Red Bull boss Christian Horner says the sooner that the current turbo hybrid engines can be ditched, the better it will be for Formula 1.
Ahead of a key meeting in Paris on Monday where manufacturers will be presented with a blueprint for future engine rules beyond 2021 by F1 and the FIA, there has been talk of potentially bringing the new power units potentially before that date.
Speaking at the Mexican Grand Prix, Horner said that introducing the new engine - which is likely to be a simpler, more standardised version of the current design - cannot come soon enough.
"I'd love to see it come in next year.," he said. "For me, these engines have done nothing but damage Formula 1.
"They've done nothing to contribute to the sport. They've taken away the sound; the passion and they've added too much complexity.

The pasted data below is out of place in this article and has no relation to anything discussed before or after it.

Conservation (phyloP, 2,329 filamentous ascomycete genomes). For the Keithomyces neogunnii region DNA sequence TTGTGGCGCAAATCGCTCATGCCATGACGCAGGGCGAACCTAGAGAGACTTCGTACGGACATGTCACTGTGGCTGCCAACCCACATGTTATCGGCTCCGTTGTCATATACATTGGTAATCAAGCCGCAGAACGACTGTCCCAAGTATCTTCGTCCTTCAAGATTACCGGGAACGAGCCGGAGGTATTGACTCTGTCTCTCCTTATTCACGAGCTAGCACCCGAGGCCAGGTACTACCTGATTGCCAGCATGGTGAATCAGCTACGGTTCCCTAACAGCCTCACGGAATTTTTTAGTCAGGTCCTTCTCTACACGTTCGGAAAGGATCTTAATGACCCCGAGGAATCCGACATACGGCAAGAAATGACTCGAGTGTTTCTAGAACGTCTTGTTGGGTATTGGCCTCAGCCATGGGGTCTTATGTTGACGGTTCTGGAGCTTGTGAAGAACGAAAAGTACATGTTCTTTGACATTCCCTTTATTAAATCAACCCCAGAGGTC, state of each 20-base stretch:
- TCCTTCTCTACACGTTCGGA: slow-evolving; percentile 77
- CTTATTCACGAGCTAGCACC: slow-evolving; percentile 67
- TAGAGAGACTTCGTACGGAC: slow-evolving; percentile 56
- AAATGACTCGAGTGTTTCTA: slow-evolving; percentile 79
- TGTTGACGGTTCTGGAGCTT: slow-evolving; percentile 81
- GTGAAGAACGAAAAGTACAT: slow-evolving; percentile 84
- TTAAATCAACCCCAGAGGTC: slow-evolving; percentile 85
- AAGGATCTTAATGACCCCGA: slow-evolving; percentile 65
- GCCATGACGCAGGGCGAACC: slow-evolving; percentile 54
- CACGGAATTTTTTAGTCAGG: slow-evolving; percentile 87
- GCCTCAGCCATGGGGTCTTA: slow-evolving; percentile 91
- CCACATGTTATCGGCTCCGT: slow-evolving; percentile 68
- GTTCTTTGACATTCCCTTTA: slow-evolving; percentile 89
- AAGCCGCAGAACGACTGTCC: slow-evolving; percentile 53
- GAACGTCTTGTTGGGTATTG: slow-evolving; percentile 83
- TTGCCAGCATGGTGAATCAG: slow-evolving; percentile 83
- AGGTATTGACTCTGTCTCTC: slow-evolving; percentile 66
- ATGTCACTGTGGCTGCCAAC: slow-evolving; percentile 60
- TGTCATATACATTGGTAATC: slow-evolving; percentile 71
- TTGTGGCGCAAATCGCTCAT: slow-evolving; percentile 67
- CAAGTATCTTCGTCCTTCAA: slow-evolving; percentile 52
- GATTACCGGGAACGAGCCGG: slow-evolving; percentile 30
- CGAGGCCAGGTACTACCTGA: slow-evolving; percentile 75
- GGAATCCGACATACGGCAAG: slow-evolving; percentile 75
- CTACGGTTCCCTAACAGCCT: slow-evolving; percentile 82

"They've become far removed from road car technology; they're effectively turning into diesel engines in some cases - and I can't see anything that they've contributed that's been positive.
"So, the sooner it goes, the better.
"Unfortunately there's a contract between the existing manufacturers and the FIA that guarantees the engine will be in place until 2020, and I can't see there being sufficient motive amongst all the manufacturers to get rid of this technology and this power unit before 2021."
While Horner would relish a return to the noisy engines of the past, a move away from the current hybrid concept is unrealistic.
The tweaks planned for the current V6 engines, which could include a standard KERS and getting rid of the MGU-H, do seem to be welcome.
Horner added: "I'd like to see a cheap, standard V12 engine at a 1000hp sounding fantastic - but I doubt we're going to get that.
"I think that what's potentially going to be presented sounds sensible. I don't have any hard details.
"It seems like it's the first significant move by Liberty about laying their stall out for the future.
"And of course that power unit is a crucial part of what Formula 1 will be for the next 10 years, from 2021 onwards."